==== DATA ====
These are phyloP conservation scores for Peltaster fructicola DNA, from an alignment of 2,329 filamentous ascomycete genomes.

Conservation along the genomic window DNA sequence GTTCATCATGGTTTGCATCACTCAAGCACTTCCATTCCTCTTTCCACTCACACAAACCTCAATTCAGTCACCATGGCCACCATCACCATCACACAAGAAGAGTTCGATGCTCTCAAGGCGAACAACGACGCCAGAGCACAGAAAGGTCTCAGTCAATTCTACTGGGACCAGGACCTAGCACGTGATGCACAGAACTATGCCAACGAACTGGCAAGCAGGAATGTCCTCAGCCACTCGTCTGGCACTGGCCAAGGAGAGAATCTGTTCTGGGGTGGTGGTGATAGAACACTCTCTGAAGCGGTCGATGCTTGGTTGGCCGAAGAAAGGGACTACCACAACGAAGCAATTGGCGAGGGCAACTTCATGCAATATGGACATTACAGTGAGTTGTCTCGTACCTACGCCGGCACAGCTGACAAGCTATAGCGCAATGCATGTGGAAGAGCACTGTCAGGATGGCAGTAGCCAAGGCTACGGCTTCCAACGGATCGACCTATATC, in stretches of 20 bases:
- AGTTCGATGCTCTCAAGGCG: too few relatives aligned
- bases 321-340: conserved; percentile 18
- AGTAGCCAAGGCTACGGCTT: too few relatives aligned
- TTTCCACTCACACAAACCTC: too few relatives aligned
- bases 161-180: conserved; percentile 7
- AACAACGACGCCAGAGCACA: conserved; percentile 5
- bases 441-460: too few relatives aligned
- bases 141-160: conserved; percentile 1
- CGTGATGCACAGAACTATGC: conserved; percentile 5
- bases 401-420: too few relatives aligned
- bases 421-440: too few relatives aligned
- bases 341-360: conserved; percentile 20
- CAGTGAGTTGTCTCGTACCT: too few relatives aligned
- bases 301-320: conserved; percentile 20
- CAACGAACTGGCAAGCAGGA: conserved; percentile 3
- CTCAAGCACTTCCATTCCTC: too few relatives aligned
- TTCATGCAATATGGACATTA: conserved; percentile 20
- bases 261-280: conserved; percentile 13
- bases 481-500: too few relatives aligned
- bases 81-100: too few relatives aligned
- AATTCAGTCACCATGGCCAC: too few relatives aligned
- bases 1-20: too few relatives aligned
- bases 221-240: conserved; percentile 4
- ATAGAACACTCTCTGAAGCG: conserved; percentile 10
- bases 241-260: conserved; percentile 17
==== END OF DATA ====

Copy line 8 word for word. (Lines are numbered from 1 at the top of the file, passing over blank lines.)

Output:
- AACAACGACGCCAGAGCACA: conserved; percentile 5